on a sample-by-sample basis within a specific interval Use correlations, if found, to produce a volume of the physical property

    (e.g., replacing the amplitude traces with predicted porosity logs)

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    Trenton

    Rose Run

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    AttributeAttribute--Based Porosity PredictionBased Porosity Prediction

    Trenton

    Rose Run

    Porosity developed between overlappingPorosity developed between overlappingfaults of leftfaults of left--lateral system.lateral system.

    Apparent porosity at top and base is an artifactApparent porosity at top and base is an artifact

    0%

    8%

    4%

    6%

    2%

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    Bright SpotBright Spot Phase ChangePhase Change Dim SpotDim SpotBright SpotBright Spot Phase ChangePhase Change Dim SpotDim Spot

    Amplitudes/DHI

    AVO AnomalyClass III Class II Class I

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    Horizon Slices (Amplitude Maps)

    Show how amplitudes vary along a horizon (unique to 3-D)

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    Time-Lapse Seismic The seismic signature of a reservoir depends on two

    primary elements, static reservoir rock properties (e.g.,porosity and lithology) and dynamic time-varyingproperties (e.g., fluid saturation and pore pressure). Thecomparison of two or more 3-D surveys over the samearea in effect cancels the static contribution. Therefore,any observable change is due to dynamic changes of thereservoir and effects of fluid flow.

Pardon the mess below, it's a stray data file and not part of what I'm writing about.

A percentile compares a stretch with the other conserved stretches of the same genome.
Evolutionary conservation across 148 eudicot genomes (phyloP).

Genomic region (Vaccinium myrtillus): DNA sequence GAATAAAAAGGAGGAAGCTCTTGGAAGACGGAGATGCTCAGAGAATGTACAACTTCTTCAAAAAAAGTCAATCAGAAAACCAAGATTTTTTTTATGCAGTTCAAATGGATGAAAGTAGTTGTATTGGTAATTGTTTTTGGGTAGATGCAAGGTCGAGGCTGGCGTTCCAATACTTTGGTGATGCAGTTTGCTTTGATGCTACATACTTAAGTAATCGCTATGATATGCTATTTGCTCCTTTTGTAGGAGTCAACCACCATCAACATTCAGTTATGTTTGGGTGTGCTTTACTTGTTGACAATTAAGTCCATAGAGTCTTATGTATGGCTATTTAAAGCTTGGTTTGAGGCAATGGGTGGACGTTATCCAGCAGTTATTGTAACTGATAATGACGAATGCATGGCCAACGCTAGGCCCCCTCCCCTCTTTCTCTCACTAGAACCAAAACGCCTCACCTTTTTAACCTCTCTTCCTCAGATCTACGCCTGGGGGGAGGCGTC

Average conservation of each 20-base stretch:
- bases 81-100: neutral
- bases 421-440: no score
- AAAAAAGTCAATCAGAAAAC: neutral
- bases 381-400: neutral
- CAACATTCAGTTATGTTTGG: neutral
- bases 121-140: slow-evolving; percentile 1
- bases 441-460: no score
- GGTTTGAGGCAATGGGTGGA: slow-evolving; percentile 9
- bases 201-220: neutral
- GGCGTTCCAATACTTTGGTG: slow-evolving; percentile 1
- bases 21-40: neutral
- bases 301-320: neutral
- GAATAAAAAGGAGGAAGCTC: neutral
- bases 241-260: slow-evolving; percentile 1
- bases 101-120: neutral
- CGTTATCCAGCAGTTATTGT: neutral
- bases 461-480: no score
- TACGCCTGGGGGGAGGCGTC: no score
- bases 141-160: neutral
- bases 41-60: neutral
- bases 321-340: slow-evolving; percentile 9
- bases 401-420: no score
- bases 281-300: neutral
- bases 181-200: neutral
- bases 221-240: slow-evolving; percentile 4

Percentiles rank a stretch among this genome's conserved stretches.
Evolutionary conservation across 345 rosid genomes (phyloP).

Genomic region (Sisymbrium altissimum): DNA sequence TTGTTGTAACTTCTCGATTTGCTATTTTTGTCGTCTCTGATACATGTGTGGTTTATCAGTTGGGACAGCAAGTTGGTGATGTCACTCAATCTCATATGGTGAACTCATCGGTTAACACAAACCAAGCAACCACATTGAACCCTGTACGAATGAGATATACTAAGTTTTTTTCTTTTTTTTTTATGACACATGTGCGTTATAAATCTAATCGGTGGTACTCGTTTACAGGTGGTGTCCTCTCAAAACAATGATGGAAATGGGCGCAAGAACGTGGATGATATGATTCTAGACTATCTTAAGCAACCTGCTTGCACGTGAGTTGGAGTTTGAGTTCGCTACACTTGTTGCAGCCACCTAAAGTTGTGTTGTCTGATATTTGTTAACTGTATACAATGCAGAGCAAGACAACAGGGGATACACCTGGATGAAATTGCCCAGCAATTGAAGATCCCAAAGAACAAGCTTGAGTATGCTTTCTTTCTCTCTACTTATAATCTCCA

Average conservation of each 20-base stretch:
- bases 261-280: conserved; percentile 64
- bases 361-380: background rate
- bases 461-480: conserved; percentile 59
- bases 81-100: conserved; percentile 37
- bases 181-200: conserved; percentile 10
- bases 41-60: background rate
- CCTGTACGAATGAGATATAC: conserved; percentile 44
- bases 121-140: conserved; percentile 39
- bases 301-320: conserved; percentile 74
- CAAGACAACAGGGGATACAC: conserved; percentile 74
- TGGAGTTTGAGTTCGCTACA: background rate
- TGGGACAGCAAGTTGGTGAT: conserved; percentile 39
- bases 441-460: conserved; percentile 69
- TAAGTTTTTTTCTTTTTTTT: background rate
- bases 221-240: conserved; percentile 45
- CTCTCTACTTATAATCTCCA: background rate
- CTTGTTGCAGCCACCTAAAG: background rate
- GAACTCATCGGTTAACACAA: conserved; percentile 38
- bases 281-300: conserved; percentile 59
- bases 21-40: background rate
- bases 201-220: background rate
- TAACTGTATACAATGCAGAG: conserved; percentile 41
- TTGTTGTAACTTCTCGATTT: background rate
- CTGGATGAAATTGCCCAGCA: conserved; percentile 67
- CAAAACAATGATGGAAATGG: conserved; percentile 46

Changes in pore fluid composition (e.g., water/gas/oilsaturation), pressure and temperature can all affect thevelocity and density of rocks. Any of these changesmight be expected when a field is being produced.

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    Time-Lapse Seismic Under the right circumstances, changes in density or

    velocity might be detectable seismically. These changesmight manifest themselves in seismic data as changes inamplitude, changes in traveltime or changes in waveform.

    Some of the technical considerations for assessing thetechnical risk of a time-lapse study include: a) porosity,b) rock compressibility, c) change in fluid saturation, d)fluid properties, e) seismic image quality, f) repeatability